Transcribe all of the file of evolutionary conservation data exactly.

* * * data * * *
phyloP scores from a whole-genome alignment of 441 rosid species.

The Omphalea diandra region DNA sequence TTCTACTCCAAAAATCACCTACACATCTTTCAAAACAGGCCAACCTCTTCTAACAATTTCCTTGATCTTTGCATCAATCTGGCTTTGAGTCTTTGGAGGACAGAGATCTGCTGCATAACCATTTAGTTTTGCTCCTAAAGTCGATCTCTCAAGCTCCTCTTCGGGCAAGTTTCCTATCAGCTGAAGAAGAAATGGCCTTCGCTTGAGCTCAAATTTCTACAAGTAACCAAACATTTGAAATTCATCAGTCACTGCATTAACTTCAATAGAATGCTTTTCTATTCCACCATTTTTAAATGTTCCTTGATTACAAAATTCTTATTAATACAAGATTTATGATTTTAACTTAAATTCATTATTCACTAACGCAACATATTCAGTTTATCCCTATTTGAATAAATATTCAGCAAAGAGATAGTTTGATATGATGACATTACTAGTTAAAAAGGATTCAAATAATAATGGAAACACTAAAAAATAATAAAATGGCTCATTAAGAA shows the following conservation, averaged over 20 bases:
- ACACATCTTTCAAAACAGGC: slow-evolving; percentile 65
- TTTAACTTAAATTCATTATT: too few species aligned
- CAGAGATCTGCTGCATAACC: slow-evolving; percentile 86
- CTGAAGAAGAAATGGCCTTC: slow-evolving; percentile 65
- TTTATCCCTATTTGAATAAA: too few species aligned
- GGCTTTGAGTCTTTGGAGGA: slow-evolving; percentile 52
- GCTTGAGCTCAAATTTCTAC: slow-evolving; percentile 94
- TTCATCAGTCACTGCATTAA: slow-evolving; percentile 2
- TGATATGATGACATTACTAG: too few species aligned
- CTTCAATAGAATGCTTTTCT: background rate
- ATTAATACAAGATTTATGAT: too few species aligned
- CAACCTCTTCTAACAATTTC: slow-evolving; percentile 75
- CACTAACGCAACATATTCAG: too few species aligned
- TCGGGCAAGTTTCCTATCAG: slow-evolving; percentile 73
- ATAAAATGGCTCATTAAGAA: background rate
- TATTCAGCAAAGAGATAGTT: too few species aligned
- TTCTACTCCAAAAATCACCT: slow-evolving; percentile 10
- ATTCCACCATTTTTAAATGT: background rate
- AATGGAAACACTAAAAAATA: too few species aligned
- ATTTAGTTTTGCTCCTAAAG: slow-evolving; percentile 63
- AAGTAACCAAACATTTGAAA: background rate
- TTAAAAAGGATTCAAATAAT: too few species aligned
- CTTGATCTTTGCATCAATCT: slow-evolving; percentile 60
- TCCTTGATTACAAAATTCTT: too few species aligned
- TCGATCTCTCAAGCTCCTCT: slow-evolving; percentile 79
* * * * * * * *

phyloP scores from a whole-genome alignment of 441 rosid species.

The Omphalea diandra region DNA sequence TTCTACTCCAAAAATCACCTACACATCTTTCAAAACAGGCCAACCTCTTCTAACAATTTCCTTGATCTTTGCATCAATCTGGCTTTGAGTCTTTGGAGGACAGAGATCTGCTGCATAACCATTTAGTTTTGCTCCTAAAGTCGATCTCTCAAGCTCCTCTTCGGGCAAGTTTCCTATCAGCTGAAGAAGAAATGGCCTTCGCTTGAGCTCAAATTTCTACAAGTAACCAAACATTTGAAATTCATCAGTCACTGCATTAACTTCAATAGAATGCTTTTCTATTCCACCATTTTTAAATGTTCCTTGATTACAAAATTCTTATTAATACAAGATTTATGATTTTAACTTAAATTCATTATTCACTAACGCAACATATTCAGTTTATCCCTATTTGAATAAATATTCAGCAAAGAGATAGTTTGATATGATGACATTACTAGTTAAAAAGGATTCAAATAATAATGGAAACACTAAAAAATAATAAAATGGCTCATTAAGAA shows the following conservation, averaged over 20 bases:
- ACACATCTTTCAAAACAGGC: slow-evolving; percentile 65
- TTTAACTTAAATTCATTATT: too few species aligned
- CAGAGATCTGCTGCATAACC: slow-evolving; percentile 86
- CTGAAGAAGAAATGGCCTTC: slow-evolving; percentile 65
- TTTATCCCTATTTGAATAAA: too few species aligned
- GGCTTTGAGTCTTTGGAGGA: slow-evolving; percentile 52
- GCTTGAGCTCAAATTTCTAC: slow-evolving; percentile 94
- TTCATCAGTCACTGCATTAA: slow-evolving; percentile 2
- TGATATGATGACATTACTAG: too few species aligned
- CTTCAATAGAATGCTTTTCT: background rate
- ATTAATACAAGATTTATGAT: too few species aligned
- CAACCTCTTCTAACAATTTC: slow-evolving; percentile 75
- CACTAACGCAACATATTCAG: too few species aligned
- TCGGGCAAGTTTCCTATCAG: slow-evolving; percentile 73
- ATAAAATGGCTCATTAAGAA: background rate
- TATTCAGCAAAGAGATAGTT: too few species aligned
- TTCTACTCCAAAAATCACCT: slow-evolving; percentile 10
- ATTCCACCATTTTTAAATGT: background rate
- AATGGAAACACTAAAAAATA: too few species aligned
- ATTTAGTTTTGCTCCTAAAG: slow-evolving; percentile 63
- AAGTAACCAAACATTTGAAA: background rate
- TTAAAAAGGATTCAAATAAT: too few species aligned
- CTTGATCTTTGCATCAATCT: slow-evolving; percentile 60
- TCCTTGATTACAAAATTCTT: too few species aligned
- TCGATCTCTCAAGCTCCTCT: slow-evolving; percentile 79